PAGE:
Mystery shopping for a B2B client

Most of the time, mystery shoppers are sent out to examine retail stores and describe a customer service experience, but many companies don't realize that business to business services can also be examined through the lens of mystery shopping.

Most of the time, mystery shoppers are sent out to examine retail stores and describe a customer service experience, but many companies don't realize that business to business services can also be examined through the lens of mystery shopping. The secret, according to Business 2 Community, is that the mystery shopper acts as another business calling a company asking for help. By working with a manager on the inside, the mystery shopper can establish his or her own account with the company and write a more effective report.

The benefits of B2B shops are pretty big considering how many different kinds of businesses exist that provide service to other enterprises. For a company that works with a broad range of industries, such as a small internet service provider or a local shipping carrier, it helps to know that not only will ordinary customers be satisfied with service, but business owners will also have a good experience.

Getting to know the company
The first step toward becoming a mystery shopper who is representing a fictional business is to have a very good understanding of what this "business" does and how it operates. If you are working closely with a manager who wants to see how his or her team operates under pressure, then this person can help you with what he or she perceives to be potential weaknesses in service to particular industries.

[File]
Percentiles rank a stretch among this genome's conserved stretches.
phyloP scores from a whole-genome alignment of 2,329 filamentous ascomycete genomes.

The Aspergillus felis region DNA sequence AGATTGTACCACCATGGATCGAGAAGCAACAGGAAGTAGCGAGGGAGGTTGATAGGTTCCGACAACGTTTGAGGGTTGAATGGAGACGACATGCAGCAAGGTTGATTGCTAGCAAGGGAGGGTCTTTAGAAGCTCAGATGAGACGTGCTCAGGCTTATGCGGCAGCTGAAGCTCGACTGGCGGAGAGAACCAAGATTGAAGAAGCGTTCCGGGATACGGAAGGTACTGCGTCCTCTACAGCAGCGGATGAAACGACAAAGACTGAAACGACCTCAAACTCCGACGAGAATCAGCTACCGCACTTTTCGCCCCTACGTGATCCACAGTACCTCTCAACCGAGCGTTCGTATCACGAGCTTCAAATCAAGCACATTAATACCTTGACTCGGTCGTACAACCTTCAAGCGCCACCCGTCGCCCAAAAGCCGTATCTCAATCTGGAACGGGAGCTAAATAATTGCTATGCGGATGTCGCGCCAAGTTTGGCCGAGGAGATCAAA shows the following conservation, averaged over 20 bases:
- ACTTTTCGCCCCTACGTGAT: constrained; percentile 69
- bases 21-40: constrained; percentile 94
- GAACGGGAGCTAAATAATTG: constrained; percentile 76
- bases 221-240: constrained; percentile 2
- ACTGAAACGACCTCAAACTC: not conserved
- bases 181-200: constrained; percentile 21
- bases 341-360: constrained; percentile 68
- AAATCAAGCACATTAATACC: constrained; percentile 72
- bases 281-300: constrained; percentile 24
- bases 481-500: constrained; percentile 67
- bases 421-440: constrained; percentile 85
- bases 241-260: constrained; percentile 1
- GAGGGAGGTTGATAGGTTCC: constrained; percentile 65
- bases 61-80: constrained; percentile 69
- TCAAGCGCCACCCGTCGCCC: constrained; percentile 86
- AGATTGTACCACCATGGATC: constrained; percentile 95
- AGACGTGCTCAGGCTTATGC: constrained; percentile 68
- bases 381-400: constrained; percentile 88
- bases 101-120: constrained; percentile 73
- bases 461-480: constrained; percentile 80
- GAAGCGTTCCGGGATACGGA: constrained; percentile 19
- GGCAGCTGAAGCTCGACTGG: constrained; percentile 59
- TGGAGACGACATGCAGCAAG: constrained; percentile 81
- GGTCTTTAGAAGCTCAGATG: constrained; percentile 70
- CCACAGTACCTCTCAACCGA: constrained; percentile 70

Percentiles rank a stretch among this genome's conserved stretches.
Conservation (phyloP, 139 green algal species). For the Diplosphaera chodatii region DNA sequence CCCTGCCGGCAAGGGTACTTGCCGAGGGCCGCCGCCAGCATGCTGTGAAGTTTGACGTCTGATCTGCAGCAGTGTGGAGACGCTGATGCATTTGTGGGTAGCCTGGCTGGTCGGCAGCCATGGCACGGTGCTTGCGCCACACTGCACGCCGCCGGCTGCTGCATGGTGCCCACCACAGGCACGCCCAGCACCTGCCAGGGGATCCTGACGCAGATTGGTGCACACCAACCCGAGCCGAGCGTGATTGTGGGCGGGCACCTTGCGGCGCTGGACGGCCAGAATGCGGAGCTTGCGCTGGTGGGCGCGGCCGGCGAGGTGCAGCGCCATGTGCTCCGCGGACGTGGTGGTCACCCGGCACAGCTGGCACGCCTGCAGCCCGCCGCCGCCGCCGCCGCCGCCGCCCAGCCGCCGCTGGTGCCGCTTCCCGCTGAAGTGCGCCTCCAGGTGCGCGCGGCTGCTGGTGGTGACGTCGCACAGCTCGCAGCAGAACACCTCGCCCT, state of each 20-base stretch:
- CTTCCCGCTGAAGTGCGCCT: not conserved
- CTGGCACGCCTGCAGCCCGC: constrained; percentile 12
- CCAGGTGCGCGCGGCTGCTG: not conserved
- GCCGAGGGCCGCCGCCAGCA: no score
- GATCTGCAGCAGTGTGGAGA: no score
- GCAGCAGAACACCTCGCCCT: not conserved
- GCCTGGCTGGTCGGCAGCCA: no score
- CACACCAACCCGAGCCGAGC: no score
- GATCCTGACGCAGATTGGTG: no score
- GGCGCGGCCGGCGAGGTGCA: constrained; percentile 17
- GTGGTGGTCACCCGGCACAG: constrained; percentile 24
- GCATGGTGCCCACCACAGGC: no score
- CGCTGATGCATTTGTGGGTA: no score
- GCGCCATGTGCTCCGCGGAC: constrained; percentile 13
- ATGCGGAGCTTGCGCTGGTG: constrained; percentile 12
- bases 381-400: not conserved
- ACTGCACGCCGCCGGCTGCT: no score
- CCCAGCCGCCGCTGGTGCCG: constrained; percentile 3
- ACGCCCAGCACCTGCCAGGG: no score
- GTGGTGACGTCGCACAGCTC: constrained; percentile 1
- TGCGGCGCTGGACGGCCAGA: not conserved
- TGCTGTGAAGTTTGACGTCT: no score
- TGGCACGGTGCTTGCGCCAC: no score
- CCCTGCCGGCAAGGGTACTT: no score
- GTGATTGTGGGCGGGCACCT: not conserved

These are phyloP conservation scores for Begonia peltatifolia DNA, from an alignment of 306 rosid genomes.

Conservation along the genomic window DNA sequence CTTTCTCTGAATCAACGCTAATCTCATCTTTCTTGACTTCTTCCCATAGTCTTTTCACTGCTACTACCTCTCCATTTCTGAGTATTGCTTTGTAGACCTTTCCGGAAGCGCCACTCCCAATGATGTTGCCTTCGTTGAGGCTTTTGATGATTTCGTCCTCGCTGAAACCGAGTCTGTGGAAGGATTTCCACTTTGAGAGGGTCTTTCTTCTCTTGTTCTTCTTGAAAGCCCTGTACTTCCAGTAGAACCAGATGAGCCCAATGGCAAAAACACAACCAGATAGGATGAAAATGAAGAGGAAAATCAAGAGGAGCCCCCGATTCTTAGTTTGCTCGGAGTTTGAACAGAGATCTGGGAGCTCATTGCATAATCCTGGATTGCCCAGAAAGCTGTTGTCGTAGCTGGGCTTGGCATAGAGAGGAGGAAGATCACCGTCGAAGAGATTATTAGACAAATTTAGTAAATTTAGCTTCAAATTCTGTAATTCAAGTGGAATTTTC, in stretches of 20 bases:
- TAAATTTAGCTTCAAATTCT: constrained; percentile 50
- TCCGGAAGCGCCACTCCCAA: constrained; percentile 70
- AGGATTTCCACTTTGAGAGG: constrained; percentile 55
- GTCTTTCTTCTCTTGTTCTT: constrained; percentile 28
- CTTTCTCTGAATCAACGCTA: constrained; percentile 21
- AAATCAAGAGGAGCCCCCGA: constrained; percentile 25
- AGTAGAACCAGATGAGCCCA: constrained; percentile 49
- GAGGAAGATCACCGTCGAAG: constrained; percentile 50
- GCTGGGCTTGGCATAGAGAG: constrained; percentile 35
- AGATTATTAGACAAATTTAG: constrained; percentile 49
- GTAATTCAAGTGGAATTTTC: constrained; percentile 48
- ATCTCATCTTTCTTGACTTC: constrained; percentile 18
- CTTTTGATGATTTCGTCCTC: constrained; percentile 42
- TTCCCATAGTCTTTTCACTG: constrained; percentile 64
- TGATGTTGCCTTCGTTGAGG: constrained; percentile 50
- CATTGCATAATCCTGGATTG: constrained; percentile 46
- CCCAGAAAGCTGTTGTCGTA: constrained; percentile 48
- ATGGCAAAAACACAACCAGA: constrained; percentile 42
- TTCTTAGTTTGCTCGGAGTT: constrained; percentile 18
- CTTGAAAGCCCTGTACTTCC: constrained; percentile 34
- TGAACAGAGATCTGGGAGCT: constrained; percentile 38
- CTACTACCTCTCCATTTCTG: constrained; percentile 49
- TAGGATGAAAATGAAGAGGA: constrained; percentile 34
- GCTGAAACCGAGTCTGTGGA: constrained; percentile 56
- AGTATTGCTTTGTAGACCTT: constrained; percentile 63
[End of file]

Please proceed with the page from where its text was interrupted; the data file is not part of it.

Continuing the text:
After you understand what you are representing, you simply contact the company by calling their service number and explaining who you are and what you want. If management has prearranged to have you put into the account system, you may already have an idea about what questions to ask, such as updating your service or expediting a certain package delivery. If you are just supposed to call in order to ask about how much something costs, then pretend you don't know anything about the business you're calling and begin asking questions in the same way you would interact with someone as a mystery shopper over the phone. Find out how easy it is to learn specific details, such as the delivery time for products or the challenges involved in a certain service or installation procedure.

Make sure to take notes, just as you would for a normal mystery shopping call.

Following through
You may be asked to represent a company that wants to sign up for a service or membership and to follow through on all the steps up to becoming a client. In a case like that, it's important to have all the facts you will need to accurately represent yourself as a business. Ask for a contract, and talk about different deals. Don't be afraid to negotiate in the same way that a business would do so.

It's important to properly research your "company's" industry, particularly at a stage when you begin asking for a contract, because otherwise you may come across as insincere.

Writing the report
The report for a B2B mystery shopping experience is much the same as it would be for an ordinary trip as a mystery shopper. Remember to follow US News and World Report's advice about writing, and use clear, concise diction, particularly regarding business deals. You will want to take very accurate notes - probably much more so than an ordinary mystery shopping experience, because you want to explain exactly what the business on the other side of the phone told you. Record the deal you reached with the company, and explain anything that you found to be inadequate in terms of how well the company served its purpose, either with providing services to an "existing client" or representing itself to a new business.